Iran's Bushehr nuke plant returns to grid
Tehran, January 9, 2013
Iran's first nuclear power plant, Bushehr, is back up and running and reconnected to the grid on January 4, the head of the Atomic Energy Organization of Iran (AEOI) said on Wednesday, after a shutdown lasting more than two months.
The Russian-built 1,000 megawatt (MW) facility, which was connected to Iran's national grid in late 2011, has become a growing safety worry for countries around the Gulf.
It was shut in October 2012 after stray bolts were found under some fuel cells in the reactor vessel, according to a Russian industry source.
Iran said, however, it had unloaded the plants' fuel rods as part of a normal procedure linked to transferring responsibility for the plant from Russian to Iranian engineers.
"The Bushehr nuclear power plant is functioning at 100 per cent capacity and sends electricity to the network. The power station was reconnected to the network on Saturday," AEOI chief Fereydoun Abbasi Davani was quoted by the IRNA news agency as saying.
"We have to ensure safe conditions at the plant, because it has many components and they must be compatible with each other and work together," Abbasi Davani said.
Western governments have imposed wide-ranging sanctions on Iran to force it to stop uranium enrichment, which they fear could help Iran develop atomic weapons.
Abbasi Davani reiterated on Wednesday that Iran's nuclear activities are entirely peaceful. He said uranium enrichment to a purity of 20 per cent was continuing at the Natanz facility in central Iran and at Fordow, south of Tehran, as needed.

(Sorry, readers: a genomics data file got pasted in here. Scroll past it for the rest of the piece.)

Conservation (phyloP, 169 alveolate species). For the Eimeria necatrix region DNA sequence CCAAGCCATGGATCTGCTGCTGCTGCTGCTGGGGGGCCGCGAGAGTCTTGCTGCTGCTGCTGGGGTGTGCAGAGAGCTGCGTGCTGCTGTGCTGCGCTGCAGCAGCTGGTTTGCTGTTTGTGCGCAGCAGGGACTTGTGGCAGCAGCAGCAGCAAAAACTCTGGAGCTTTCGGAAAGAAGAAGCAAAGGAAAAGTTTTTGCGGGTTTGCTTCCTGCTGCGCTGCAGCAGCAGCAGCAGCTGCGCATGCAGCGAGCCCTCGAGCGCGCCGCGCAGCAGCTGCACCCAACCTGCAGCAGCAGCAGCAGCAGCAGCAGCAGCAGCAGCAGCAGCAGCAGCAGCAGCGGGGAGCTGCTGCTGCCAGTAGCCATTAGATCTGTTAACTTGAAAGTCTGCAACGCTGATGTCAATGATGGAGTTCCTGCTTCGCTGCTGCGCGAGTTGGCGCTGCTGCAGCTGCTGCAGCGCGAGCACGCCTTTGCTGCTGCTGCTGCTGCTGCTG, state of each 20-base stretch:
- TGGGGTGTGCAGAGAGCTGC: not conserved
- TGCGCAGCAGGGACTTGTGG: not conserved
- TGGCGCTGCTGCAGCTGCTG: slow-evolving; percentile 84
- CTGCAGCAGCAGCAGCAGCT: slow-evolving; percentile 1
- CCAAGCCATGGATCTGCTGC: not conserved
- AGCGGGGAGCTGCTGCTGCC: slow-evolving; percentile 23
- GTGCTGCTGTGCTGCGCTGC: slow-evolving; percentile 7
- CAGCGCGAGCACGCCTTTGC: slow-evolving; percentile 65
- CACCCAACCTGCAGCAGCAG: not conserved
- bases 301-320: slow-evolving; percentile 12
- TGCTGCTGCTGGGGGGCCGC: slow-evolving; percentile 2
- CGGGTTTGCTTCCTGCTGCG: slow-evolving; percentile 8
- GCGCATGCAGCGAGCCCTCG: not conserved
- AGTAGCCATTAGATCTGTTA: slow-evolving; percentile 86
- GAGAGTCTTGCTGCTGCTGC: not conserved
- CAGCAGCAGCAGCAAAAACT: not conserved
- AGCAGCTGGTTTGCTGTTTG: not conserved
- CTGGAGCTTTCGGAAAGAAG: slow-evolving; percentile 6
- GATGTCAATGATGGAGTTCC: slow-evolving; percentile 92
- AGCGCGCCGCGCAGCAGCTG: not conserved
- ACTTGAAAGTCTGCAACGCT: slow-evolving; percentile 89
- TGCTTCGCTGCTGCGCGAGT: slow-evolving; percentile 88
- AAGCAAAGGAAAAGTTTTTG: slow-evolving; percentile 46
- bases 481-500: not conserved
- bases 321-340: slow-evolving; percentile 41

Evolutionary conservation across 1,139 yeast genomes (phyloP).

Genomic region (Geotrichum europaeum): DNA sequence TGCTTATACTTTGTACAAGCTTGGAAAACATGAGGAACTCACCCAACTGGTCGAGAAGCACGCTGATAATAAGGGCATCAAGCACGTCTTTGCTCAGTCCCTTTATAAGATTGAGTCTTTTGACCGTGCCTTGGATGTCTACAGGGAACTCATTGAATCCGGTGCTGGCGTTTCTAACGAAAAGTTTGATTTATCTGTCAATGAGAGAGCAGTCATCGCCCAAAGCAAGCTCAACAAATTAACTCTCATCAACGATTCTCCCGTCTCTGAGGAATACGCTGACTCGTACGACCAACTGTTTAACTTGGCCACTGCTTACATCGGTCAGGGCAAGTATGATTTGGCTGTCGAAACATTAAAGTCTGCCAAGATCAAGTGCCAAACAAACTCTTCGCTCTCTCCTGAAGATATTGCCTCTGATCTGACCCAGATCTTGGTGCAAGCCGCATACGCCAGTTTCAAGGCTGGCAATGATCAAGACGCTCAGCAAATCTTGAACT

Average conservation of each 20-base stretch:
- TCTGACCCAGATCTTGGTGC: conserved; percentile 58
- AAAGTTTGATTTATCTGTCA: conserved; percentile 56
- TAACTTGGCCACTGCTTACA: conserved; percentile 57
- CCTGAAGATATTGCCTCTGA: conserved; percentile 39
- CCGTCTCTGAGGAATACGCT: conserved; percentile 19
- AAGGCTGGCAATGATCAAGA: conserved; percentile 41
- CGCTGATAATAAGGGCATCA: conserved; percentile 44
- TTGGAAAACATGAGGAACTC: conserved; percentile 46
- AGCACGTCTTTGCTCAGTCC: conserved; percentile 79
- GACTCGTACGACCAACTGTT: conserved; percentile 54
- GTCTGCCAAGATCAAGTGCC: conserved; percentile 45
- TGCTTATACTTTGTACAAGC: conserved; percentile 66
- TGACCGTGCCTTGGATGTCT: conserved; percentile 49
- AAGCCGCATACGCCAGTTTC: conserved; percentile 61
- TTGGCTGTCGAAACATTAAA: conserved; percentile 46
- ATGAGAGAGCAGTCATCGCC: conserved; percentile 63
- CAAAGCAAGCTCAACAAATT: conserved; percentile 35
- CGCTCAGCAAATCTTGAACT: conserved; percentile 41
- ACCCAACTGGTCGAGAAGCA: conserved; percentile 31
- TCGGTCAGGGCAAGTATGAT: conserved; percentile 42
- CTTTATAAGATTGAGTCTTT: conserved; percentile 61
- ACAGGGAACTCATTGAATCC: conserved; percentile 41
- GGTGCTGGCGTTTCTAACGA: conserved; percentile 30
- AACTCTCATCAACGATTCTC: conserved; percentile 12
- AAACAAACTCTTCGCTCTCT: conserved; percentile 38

Last week Iran's chief nuclear negotiator, Saeed Jalili, said the Islamic Republic had agreed to further talks with world powers over its nuclear activities.
No date or location has been set for the next round of talks, but Jalili said they are expected to take place in January.
Separately, Iranian officials are set to hold further negotiations with representatives of the International Atomic Energy Agency (IAEA) in Tehran next week.
Western diplomats have raised concerns that Iran has been cleansing the Parchin military facility of what they allege are nuclear-related explosive tests there prior to providing access for an IAEA visit.
"If representatives of the agency (IAEA) enter negotiations without prejudice ... and take our rights into account, then of course the following meeting will have a result," Abbasi-Davani said.
He spoke while attending a ceremony marking the assassination of Iranian nuclear scientists in early 2012.
Iranian Intelligence Minister Ali Moslehi said on the sidelines of a cabinet meeting on Wednesday that his ministry had foiled more plots to assassinate Iranian nuclear scientists and that details would soon be made public, IRNA reported. -Reuters
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